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Where do your beliefs most closely place you?

I have been asking myself questions like What is a Neo Con? in an effort to best begin to make statements about my opinions on issues facing America and Americans. The link above helped illustrate for me the apparently prevailing belief in America that great wrongs can and should be committed IF they are part of a larger or single effort against a "Great Evil". Is this policy really that much different from groups that call us the "Great Satan" and train and position suicide bombers to attack our soldiers and their own countrymen?

I think that these statements about Evil have become the thrust of responses to questions of reason and morality, thereby denuding all opposing arguments as coming from people that, knowingly or ignorantly, support Evil. It is a VERY effective defense for those that would not deem us worthy of an explanation for their policies and actions.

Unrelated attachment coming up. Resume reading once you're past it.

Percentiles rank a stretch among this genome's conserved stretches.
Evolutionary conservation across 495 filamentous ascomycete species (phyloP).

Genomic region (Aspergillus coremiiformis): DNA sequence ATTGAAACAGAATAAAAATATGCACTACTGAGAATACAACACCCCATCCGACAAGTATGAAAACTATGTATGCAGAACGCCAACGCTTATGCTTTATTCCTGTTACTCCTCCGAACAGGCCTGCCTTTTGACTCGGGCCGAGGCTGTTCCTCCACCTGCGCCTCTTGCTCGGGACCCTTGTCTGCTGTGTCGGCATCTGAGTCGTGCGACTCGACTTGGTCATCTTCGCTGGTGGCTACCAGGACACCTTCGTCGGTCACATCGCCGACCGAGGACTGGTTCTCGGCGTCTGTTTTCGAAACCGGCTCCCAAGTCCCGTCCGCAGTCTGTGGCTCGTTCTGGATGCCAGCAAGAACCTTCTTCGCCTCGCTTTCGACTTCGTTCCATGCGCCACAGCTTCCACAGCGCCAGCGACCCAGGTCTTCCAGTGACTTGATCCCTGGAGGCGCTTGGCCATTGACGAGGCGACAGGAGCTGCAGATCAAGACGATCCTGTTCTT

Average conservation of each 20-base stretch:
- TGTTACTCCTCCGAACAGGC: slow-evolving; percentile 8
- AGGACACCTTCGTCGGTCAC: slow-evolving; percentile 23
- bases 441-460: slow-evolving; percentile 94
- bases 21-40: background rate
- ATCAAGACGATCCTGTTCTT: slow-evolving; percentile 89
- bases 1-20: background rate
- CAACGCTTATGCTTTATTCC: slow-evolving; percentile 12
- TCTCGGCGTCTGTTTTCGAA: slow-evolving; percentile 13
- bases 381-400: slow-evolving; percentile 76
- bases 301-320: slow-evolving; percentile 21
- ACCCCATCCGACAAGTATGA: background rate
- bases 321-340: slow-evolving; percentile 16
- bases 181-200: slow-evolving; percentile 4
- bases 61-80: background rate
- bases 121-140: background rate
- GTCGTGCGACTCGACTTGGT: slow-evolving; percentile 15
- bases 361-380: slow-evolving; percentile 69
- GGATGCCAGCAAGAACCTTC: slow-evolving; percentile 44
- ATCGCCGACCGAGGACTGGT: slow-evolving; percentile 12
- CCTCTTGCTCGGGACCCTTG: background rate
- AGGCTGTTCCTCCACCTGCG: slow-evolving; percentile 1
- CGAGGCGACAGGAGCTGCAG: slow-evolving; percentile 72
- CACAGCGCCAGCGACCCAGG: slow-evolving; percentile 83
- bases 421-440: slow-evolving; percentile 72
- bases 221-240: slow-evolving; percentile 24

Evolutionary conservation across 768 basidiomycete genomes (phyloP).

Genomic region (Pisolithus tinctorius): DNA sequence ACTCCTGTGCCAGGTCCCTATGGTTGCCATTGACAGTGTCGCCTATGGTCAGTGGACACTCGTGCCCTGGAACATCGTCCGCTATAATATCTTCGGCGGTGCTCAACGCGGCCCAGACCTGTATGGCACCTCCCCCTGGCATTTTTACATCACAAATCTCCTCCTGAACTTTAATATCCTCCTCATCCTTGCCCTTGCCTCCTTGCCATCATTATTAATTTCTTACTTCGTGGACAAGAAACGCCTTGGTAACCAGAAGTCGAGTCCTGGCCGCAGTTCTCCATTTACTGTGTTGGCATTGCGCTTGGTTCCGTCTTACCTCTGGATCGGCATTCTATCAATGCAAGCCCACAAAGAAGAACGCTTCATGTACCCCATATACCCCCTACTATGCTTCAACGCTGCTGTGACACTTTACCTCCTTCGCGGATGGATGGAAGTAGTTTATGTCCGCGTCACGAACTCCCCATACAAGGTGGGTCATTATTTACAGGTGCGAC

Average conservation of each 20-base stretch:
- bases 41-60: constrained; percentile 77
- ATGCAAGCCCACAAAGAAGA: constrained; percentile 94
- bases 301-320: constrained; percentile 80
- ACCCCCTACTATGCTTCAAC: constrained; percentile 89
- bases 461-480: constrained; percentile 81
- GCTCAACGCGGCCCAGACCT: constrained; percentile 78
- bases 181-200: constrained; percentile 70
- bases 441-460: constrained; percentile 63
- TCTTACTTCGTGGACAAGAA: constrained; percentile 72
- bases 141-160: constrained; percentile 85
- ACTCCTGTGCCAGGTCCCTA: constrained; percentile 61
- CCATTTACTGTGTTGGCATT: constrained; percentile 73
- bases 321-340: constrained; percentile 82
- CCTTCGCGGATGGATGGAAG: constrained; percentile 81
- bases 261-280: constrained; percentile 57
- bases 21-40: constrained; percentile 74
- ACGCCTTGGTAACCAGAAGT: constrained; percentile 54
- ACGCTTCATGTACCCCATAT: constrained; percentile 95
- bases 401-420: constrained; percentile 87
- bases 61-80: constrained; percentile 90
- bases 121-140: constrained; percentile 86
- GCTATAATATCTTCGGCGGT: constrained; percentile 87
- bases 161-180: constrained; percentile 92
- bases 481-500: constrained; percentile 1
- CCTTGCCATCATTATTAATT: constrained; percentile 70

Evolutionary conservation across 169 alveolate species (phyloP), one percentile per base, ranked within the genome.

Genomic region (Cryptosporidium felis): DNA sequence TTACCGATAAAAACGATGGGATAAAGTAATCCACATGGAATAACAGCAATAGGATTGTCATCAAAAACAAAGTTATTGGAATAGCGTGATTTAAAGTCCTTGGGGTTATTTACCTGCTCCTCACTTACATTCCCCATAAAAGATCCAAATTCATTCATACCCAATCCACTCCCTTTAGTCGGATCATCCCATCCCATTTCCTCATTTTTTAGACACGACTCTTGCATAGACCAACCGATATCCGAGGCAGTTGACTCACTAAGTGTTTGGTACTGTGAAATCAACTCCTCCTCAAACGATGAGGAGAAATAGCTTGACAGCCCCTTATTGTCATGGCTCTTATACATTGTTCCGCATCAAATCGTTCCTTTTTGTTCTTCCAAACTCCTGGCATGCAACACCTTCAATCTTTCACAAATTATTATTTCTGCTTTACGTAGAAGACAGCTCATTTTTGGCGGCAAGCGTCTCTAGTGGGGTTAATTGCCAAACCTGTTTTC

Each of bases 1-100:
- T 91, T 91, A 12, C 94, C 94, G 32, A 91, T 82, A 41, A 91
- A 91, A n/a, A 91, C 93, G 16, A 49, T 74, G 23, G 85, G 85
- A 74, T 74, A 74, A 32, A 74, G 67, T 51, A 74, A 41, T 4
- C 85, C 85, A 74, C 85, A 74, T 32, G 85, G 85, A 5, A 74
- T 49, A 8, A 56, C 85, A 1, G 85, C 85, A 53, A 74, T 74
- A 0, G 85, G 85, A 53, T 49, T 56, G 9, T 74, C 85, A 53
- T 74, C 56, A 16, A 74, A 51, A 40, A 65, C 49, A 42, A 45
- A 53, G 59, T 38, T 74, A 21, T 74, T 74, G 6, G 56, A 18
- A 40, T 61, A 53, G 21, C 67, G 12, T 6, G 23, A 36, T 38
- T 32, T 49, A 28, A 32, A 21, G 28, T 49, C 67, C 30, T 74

I continued looking and found a couple more links for your perusal:
• Christian Science Monitor - Neocon 101
• CS Monitor - A collection of quotes by neoconservatives
I provide these because, more so than any other time that I know, beliefs like these are held by those that have the power, and contend that they have OUR MANDATE, to shape our National Policy and therefore America's Future, around them.

"Change - above all violent change - is the essence of human history."

"It is time to stop pretending that Europeans and Americans share a common view of the world, or even that they occupy the same world."